Eugenie was not a librarian. Librarie is a bookseller, and teneur de livres is a bookkeeper. In the 1892-1893 Montreal Lovell’s Directory, Eugenie is listed as working for Dery & Co., a fancy goods store, so we can assume that she handled the financial aspects of a bookstore. While not common, a spinster handling administrative work for what seems like a family business would not have been unusual. On her burial record in 1905, she is still a teneur de livres. The witnesses who signed are Flavier Joseph Granger, a bookseller and Jean Baptiste Dery, a trader.

Eugenie died on the twelfth of November 1905, and is buried in Notre-Dame-Des-Neiges cemetery in Montreal.

Mystery Monday: The Man Who Took The Coat

The Man Who Took The Coat - 1906 Census

I came across The-Man-Who-Took-The-Coat in the 1906 Prairie Census when I was looking for the Hassans, and I had to know the story behind his name. Did he take a coat as part of a deal? Steal a coat? Bring a coat to someone?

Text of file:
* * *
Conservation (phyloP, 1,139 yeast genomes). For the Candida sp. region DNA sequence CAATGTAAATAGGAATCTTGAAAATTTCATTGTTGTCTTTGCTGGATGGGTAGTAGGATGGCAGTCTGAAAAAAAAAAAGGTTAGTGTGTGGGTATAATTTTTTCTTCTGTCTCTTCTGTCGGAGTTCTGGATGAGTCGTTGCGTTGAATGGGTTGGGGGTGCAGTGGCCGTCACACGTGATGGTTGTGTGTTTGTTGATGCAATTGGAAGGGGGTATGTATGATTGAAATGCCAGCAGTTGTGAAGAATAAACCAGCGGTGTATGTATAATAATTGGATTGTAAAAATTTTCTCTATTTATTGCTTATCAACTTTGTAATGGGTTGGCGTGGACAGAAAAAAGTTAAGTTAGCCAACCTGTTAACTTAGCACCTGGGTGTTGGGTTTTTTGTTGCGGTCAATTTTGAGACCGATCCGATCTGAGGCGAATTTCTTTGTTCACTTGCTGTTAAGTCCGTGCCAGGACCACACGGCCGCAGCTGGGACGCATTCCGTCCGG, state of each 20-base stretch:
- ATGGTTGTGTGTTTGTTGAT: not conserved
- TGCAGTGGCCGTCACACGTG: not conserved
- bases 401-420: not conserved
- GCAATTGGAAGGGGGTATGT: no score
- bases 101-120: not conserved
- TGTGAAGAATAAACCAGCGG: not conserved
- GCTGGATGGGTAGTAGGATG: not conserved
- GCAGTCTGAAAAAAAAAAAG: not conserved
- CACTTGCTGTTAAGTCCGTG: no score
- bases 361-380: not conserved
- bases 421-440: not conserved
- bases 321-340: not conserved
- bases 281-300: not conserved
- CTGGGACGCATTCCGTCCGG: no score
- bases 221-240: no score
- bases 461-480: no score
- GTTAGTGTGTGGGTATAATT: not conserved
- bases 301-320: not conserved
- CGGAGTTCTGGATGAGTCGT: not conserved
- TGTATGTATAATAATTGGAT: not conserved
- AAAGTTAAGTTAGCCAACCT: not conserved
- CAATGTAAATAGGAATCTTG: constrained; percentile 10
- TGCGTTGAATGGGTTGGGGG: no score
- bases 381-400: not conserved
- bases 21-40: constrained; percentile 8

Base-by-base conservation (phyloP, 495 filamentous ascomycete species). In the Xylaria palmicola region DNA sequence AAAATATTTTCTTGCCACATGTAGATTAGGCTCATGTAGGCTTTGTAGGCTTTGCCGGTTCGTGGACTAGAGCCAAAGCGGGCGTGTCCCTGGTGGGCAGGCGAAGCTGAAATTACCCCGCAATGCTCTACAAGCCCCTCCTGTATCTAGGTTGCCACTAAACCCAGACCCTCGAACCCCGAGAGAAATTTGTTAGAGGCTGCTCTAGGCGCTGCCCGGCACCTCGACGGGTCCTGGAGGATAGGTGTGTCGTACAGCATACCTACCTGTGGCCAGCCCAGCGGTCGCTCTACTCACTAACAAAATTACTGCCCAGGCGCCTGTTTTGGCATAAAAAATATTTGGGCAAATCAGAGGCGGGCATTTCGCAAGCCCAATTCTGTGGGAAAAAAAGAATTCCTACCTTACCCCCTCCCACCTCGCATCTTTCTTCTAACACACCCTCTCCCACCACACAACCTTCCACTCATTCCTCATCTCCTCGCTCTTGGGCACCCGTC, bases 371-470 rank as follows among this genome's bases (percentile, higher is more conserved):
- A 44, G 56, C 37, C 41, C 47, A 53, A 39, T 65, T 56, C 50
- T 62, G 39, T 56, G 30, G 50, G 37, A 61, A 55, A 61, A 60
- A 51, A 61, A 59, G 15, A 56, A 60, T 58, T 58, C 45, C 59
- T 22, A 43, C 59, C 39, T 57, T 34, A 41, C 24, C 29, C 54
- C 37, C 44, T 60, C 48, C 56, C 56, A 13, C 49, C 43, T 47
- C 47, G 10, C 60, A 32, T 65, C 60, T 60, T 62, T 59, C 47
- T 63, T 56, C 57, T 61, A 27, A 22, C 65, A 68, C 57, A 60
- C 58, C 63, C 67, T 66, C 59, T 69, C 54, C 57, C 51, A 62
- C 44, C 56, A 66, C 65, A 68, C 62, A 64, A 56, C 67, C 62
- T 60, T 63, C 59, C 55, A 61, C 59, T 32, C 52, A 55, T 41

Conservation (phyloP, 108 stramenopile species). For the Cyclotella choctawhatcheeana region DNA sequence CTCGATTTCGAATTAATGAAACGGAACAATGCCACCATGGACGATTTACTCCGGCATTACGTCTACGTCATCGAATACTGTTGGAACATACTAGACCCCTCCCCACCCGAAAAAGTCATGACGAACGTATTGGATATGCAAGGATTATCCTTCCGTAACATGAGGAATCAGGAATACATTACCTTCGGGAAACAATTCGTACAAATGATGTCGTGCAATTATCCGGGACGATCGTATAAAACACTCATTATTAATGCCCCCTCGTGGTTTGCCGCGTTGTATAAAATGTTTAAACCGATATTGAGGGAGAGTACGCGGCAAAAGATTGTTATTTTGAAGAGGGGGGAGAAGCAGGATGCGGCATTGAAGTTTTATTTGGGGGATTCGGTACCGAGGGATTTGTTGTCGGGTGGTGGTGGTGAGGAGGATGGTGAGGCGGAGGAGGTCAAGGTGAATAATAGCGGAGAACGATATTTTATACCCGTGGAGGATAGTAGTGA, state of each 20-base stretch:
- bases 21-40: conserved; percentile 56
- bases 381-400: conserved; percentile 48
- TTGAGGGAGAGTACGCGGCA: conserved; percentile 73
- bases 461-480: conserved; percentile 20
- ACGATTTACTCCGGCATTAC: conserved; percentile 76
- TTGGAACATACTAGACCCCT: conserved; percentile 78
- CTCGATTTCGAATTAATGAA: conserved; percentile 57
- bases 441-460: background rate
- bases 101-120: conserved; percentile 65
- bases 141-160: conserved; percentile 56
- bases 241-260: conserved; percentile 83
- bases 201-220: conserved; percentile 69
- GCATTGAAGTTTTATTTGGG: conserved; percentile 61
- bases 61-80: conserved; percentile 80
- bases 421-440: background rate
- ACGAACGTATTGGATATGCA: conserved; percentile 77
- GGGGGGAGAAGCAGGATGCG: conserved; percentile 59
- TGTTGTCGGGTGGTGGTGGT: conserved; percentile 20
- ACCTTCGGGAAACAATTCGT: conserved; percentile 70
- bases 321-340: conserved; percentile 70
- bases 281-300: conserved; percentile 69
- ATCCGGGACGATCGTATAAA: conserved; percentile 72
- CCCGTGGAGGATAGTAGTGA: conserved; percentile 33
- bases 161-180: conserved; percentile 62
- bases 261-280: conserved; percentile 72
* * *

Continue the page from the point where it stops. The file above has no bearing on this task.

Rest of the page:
When white men came to the Prairies and parcelled off the land and displaced the people already there, they moved the people of The Man Who Took The Coat and a chief called Long Lodge to an area outside Sintaluta, Saskatchewan and the Assiniboine Reserve was created under Treaty 4. Originally they had wanted the Crown to grant them land near Cypress Hills, which held great spiritual importance because of a terrible massacre that had claimed many of their people.

After a chief signed the treaty, Indian Affairs would give him $25, a silver medal, and a coat. However, they were calling him this before the treaty was signed. Could it be because he intended to sign and take the coat, or for another reason lost to time?

After The Man Who Took The Coat died, his brother, Carry-the-Kettle became Chief of the people who lived on that part of the Assiniboine Reserve, and became known as the Carry The Kettle Nation.